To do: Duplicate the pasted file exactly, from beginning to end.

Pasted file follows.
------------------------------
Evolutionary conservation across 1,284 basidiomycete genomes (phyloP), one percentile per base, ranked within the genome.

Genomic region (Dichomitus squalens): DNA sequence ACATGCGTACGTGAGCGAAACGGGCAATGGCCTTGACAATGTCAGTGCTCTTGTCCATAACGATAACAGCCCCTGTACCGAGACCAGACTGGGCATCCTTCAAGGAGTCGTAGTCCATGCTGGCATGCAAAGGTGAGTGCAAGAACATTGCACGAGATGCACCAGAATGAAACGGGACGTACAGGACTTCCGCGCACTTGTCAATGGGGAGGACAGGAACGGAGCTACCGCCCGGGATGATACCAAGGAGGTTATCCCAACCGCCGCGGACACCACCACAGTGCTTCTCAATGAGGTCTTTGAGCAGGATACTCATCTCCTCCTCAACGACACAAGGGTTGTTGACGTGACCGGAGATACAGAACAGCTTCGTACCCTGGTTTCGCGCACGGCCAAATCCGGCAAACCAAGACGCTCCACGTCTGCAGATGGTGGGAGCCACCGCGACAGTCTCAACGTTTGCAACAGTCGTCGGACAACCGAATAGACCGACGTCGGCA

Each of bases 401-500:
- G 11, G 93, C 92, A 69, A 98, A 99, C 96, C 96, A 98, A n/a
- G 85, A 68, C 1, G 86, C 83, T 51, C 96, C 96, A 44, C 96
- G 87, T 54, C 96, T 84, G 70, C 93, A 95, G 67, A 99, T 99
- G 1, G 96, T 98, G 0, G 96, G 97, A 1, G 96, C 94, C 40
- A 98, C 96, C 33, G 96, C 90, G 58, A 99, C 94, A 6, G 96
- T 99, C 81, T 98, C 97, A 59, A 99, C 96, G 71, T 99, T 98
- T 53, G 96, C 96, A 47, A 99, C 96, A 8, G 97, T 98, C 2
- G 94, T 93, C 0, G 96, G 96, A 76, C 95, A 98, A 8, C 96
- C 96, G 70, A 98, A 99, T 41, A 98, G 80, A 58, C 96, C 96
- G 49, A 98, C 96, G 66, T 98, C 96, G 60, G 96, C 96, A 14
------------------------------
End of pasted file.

Evolutionary conservation across 1,284 basidiomycete genomes (phyloP), one percentile per base, ranked within the genome.

Genomic region (Dichomitus squalens): DNA sequence ACATGCGTACGTGAGCGAAACGGGCAATGGCCTTGACAATGTCAGTGCTCTTGTCCATAACGATAACAGCCCCTGTACCGAGACCAGACTGGGCATCCTTCAAGGAGTCGTAGTCCATGCTGGCATGCAAAGGTGAGTGCAAGAACATTGCACGAGATGCACCAGAATGAAACGGGACGTACAGGACTTCCGCGCACTTGTCAATGGGGAGGACAGGAACGGAGCTACCGCCCGGGATGATACCAAGGAGGTTATCCCAACCGCCGCGGACACCACCACAGTGCTTCTCAATGAGGTCTTTGAGCAGGATACTCATCTCCTCCTCAACGACACAAGGGTTGTTGACGTGACCGGAGATACAGAACAGCTTCGTACCCTGGTTTCGCGCACGGCCAAATCCGGCAAACCAAGACGCTCCACGTCTGCAGATGGTGGGAGCCACCGCGACAGTCTCAACGTTTGCAACAGTCGTCGGACAACCGAATAGACCGACGTCGGCA

Each of bases 401-500:
- G 11, G 93, C 92, A 69, A 98, A 99, C 96, C 96, A 98, A n/a
- G 85, A 68, C 1, G 86, C 83, T 51, C 96, C 96, A 44, C 96
- G 87, T 54, C 96, T 84, G 70, C 93, A 95, G 67, A 99, T 99
- G 1, G 96, T 98, G 0, G 96, G 97, A 1, G 96, C 94, C 40
- A 98, C 96, C 33, G 96, C 90, G 58, A 99, C 94, A 6, G 96
- T 99, C 81, T 98, C 97, A 59, A 99, C 96, G 71, T 99, T 98
- T 53, G 96, C 96, A 47, A 99, C 96, A 8, G 97, T 98, C 2
- G 94, T 93, C 0, G 96, G 96, A 76, C 95, A 98, A 8, C 96
- C 96, G 70, A 98, A 99, T 41, A 98, G 80, A 58, C 96, C 96
- G 49, A 98, C 96, G 66, T 98, C 96, G 60, G 96, C 96, A 14